What did we cover?

 We have moved onto the next module of the CIM course (the marketing module), and begun by exploring the definition of marketing, the function of it and the role it plays within a business. 

Marketing defined

A main concept of marketing lies with the idea that marketing is the management of an exchange process, we exchange our goods whether it be money, products, ideas and beliefs for non-profit organisations. This idea can be demonstrated in the diagram below.

Let’s talk about marketing as business philosophy. Marketing plays a crucial role in a business, and the perception of marketing as a business philosophy is definitely one I would consider true. Marketing is where customers stem from and would certainly be considered a fundamental in most businesses.

In the lesson we talked about how marketing is a catalyst for change. This means that marketing sparks an action for change and marketers should be able to respond dynamically because we are working in a fast pace environment where in order to keep up, we must adapt.

Marketing is management process responsibility for identifying, anticipating and satisfying customer requirements profitability’ – CIM

Marketing is often perceived as a management process – yet, CIM explain that it is not only managers that do it. It’s more about understanding that marketing handles the responsibility for ensuring that we recognise customer needs as they need them, and quite often identifying the customer needs before they need them. A good example of this would be car air bags. Volvo identified that safety would be a major focus in the future of that industry and were able to introduce air bags at an early stage.

Product sustainability in marketing, is how we satisfy customers and a good product will meet a customer’s needs and expectations. The last aspect of CIM’s definition of marketing to explain is probability, it all comes down to making money, and our end goal of marketing is effectively to turn prospects into happy customers.

Key terms and useful definitions

Differentiation – this is about making sure that your product/ service has unique features, that will help it to stand out aside from the other products in the market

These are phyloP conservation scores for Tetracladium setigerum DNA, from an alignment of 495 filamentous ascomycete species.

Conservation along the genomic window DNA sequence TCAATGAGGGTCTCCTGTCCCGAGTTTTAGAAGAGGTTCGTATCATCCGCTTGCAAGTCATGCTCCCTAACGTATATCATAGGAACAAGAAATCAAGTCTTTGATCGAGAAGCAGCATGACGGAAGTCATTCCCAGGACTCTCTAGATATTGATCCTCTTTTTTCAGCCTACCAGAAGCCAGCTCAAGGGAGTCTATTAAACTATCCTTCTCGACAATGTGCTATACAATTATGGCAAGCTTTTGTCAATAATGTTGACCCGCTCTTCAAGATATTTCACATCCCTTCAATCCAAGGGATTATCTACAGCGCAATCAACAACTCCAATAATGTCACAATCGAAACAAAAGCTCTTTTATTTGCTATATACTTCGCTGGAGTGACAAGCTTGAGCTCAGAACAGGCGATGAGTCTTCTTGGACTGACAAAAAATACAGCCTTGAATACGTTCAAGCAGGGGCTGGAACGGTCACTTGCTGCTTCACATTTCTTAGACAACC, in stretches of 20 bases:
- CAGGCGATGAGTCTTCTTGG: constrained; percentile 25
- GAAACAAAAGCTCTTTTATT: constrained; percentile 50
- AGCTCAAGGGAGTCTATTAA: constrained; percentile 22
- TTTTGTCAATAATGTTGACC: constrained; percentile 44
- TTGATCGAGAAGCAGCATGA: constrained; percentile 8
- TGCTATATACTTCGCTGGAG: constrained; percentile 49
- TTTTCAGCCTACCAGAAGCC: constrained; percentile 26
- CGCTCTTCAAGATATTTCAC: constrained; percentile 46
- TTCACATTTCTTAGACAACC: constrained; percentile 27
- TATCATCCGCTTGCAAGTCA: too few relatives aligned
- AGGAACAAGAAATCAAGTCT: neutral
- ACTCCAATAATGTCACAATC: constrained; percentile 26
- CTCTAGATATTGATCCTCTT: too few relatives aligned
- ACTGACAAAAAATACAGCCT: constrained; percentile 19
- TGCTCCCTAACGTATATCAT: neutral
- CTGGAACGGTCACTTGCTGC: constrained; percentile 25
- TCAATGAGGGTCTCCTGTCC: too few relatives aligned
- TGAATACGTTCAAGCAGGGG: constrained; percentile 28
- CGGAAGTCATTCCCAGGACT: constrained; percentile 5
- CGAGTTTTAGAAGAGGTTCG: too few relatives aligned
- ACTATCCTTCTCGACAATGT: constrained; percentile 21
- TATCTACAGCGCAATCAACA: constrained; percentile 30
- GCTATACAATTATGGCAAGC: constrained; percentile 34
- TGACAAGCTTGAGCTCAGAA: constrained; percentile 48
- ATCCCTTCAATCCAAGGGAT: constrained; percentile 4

Segmentation – dividing your target audience into individual segments who share common characteristics, the process of segmentation allows you to give more relevant content to your customers (e.g. we have a segmented newsletter that contain different topics, this lets people sign-up to more related news)

Targeting – the process of using segmented groups of your target audience to serve better content to prospects/ customers</span>

Direct marketing – a combination of advertising using computer technology to directly reach out to prospects or customers, this includes email marketing

Relationship marketing – marketing shouldn’t just aim to acquire customers, it should also be used to retain existing customers, relationship marketing is the term used for the on-going relationship with the customer

Social marketing – over recent years marketing has grown and now covers more than just the traditional channels, there are now government agencies that are trying to implement people attitudes to specific issues such as healthy eating or anti-smoking campaigns – this is social marketing, campaigns which aim to promote social well-being

Market orientation – the focus on identifying and satisfying customer requirements is known as market orientation

Company orientation

Orientation means relative position, in this context it means how a company views the relationship with their customers. There are a few different views when it comes to business drive, below are some of the ways that a business may see themselves relative to the market they are in:

  • Product orientation – the company are high advocates of their product, they believe that their product is the best out there. The problem with this view is that the company will invest a lot of their money into the manufacturing of the product and do this because they have assumed that people will want to buy the ‘best’ product in the market.


  • Production orientation – making the cheapest product there is may appeal to some people… but it is not always the best approach. Some companies will put a lot of time and effort into producing the cheapest product on the market to maximise profits. The major flaw here is obvious, you will potentially lose customer over low-quality items.


  • Sales orientation – the need for continuous sales, for companies only really looking into the number of sales behind the product. Short term this is effective for income however, in the long run you could miss out on opportunities by hounding down on such a small area of the overall picture. There’s an argument that there should be a section for companies who have a ‘marketing orientation’, but to adapt this view would mean you perceive marketing as just a sales support role and don’t take in to account many other forms of marketing, including strategy on thought-leadership pieces and content development especially in B2B marketing.


  • Market Orientation – this type of organisation wants to engage with their customer to build long-term relationships. This company often understands the importance of understanding what customers want from your business (market orientated companies are market driven, different to marketing orientated companies who are market driving).

It’s clear that the goal here is to hold a market orientation within an organisation, so why aren’t all companies market orientated? Possible reasons include leadership issues, lack of customer insight, lack of infrastructure, or the company may have a too transactional approach when it comes to marketing.